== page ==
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We Went to South Africa

Our mission organization has an all-Africa conference every couple of years. In the past, it's always been held in either Kenya or Tanzania, so this year, it was a very special treat to be held in South Africa.

Since we figured this might be our only chance to visit South Africa as a family, we arrived a couple of days before the conference and stayed a day longer.


This was how we spent a good portion of the conference, which was wonderful and soul-filling. 

But we weren't always super spiritual, like when we put Oreos on our foreheads.

The kids got their own program with their own helpers. They had to do homework every day, since this trip happened during school time, but they still had a blast.

Many, many hours were spent right here. The kids also got to go on their own safari.

The hotel where we stayed had its own petting zoo, which included tiger cubs. Which, FYI, are Indian, not African. But hey, who's asking? Still super cool.



The kids insisted we go to McDonalds. Still blech, even in South Africa.

The grown-ups, however, went out for amazing steak. South Africans know their meat. (And wearing sweaters was almost as equally exciting.)

We went to the Lion Park, which is kind of like a zoo and kind of like a safari park. The animals are in large enclosures you can drive through. Yes, we were this close.

Mostly they all looked like this.

Until feeding time, when they became like this.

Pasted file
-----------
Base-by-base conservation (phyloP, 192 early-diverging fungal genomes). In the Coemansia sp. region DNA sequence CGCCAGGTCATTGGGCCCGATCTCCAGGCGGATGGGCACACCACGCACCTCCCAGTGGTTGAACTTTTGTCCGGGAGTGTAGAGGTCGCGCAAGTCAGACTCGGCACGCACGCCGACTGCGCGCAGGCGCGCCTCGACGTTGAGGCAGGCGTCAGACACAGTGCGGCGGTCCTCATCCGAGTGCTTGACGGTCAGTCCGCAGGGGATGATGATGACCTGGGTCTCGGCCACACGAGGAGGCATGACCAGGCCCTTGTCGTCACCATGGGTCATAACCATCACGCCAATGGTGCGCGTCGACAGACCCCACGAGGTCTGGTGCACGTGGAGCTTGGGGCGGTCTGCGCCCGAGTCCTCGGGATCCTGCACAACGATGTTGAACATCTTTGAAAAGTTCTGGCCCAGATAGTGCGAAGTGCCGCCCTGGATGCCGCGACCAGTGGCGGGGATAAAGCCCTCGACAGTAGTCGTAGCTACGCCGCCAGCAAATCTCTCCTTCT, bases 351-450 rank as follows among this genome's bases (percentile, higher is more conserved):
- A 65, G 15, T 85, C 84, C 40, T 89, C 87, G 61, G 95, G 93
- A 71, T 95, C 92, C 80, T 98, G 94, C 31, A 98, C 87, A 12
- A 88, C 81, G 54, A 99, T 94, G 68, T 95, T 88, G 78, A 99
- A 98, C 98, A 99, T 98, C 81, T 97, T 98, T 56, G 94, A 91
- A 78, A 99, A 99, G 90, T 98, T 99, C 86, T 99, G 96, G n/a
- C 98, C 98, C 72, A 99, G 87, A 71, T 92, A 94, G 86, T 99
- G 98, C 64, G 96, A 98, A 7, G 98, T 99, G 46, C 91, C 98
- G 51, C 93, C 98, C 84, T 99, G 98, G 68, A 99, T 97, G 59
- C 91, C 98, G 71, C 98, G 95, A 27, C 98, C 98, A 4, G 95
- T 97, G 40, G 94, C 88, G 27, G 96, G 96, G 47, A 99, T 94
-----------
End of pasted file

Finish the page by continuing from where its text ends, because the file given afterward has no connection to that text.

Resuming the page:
This was all very thrilling until later we found out that the lions in this park have actually killed a number of visitors who dared to do things like roll down their windows. Yikes.

Look, Mom! No Fences!

We went to an adventure course where my children proved that they are much braver than their mother.




While Gil had fun taking pictures of my misery.

We also visited an amusement park....

....and a gold mine.

But perhaps most meaningful was taking our children to historical sites in South Africa. We had talked about South African history before the trip, and watched some documentaries as well as (edited versions) of "Sarafina" and "Invictus."

We visited Soweto, the site of the youth riots of 1976 (and basis of "Sarafina").

The memorial of Hector Pieterson, a 13-year-old killed by police who became a symbol of the apartheid resistance.

The Mandela home in Soweto

 Hoping for a better future for our children in Africa.

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